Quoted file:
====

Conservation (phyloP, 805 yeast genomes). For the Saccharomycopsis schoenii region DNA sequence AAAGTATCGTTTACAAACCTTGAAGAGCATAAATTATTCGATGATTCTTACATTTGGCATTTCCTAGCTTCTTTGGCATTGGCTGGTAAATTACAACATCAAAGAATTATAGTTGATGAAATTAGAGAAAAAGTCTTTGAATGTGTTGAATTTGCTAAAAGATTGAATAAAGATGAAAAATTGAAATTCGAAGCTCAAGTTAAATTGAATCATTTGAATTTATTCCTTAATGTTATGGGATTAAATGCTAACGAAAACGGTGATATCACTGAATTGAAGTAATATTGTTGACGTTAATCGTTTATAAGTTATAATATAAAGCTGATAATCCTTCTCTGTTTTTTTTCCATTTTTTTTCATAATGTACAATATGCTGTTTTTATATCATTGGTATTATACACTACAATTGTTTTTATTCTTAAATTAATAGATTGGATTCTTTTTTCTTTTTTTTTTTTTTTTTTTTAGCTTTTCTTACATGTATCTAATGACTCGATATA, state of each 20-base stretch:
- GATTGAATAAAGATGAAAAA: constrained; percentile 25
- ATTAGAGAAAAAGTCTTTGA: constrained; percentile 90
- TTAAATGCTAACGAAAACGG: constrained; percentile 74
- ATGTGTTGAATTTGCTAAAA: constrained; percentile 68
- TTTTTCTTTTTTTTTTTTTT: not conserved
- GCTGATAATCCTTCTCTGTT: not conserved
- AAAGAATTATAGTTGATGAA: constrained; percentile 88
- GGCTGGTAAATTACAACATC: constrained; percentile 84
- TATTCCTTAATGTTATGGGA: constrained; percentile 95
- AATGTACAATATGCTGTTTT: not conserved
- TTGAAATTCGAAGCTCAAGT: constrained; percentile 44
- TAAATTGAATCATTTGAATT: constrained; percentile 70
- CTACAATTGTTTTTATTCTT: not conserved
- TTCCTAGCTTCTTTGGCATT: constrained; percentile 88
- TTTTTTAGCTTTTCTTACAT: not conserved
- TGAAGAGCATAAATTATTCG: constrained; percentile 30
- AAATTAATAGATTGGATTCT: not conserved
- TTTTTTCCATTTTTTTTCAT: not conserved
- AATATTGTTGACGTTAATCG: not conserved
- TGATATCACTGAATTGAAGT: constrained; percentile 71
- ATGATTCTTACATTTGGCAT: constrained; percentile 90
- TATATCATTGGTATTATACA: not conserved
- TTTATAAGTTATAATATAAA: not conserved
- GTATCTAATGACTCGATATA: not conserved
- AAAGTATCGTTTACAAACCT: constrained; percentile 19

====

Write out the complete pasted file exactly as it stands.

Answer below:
Conservation (phyloP, 805 yeast genomes). For the Saccharomycopsis schoenii region DNA sequence AAAGTATCGTTTACAAACCTTGAAGAGCATAAATTATTCGATGATTCTTACATTTGGCATTTCCTAGCTTCTTTGGCATTGGCTGGTAAATTACAACATCAAAGAATTATAGTTGATGAAATTAGAGAAAAAGTCTTTGAATGTGTTGAATTTGCTAAAAGATTGAATAAAGATGAAAAATTGAAATTCGAAGCTCAAGTTAAATTGAATCATTTGAATTTATTCCTTAATGTTATGGGATTAAATGCTAACGAAAACGGTGATATCACTGAATTGAAGTAATATTGTTGACGTTAATCGTTTATAAGTTATAATATAAAGCTGATAATCCTTCTCTGTTTTTTTTCCATTTTTTTTCATAATGTACAATATGCTGTTTTTATATCATTGGTATTATACACTACAATTGTTTTTATTCTTAAATTAATAGATTGGATTCTTTTTTCTTTTTTTTTTTTTTTTTTTTAGCTTTTCTTACATGTATCTAATGACTCGATATA, state of each 20-base stretch:
- GATTGAATAAAGATGAAAAA: constrained; percentile 25
- ATTAGAGAAAAAGTCTTTGA: constrained; percentile 90
- TTAAATGCTAACGAAAACGG: constrained; percentile 74
- ATGTGTTGAATTTGCTAAAA: constrained; percentile 68
- TTTTTCTTTTTTTTTTTTTT: not conserved
- GCTGATAATCCTTCTCTGTT: not conserved
- AAAGAATTATAGTTGATGAA: constrained; percentile 88
- GGCTGGTAAATTACAACATC: constrained; percentile 84
- TATTCCTTAATGTTATGGGA: constrained; percentile 95
- AATGTACAATATGCTGTTTT: not conserved
- TTGAAATTCGAAGCTCAAGT: constrained; percentile 44
- TAAATTGAATCATTTGAATT: constrained; percentile 70
- CTACAATTGTTTTTATTCTT: not conserved
- TTCCTAGCTTCTTTGGCATT: constrained; percentile 88
- TTTTTTAGCTTTTCTTACAT: not conserved
- TGAAGAGCATAAATTATTCG: constrained; percentile 30
- AAATTAATAGATTGGATTCT: not conserved
- TTTTTTCCATTTTTTTTCAT: not conserved
- AATATTGTTGACGTTAATCG: not conserved
- TGATATCACTGAATTGAAGT: constrained; percentile 71
- ATGATTCTTACATTTGGCAT: constrained; percentile 90
- TATATCATTGGTATTATACA: not conserved
- TTTATAAGTTATAATATAAA: not conserved
- GTATCTAATGACTCGATATA: not conserved
- AAAGTATCGTTTACAAACCT: constrained; percentile 19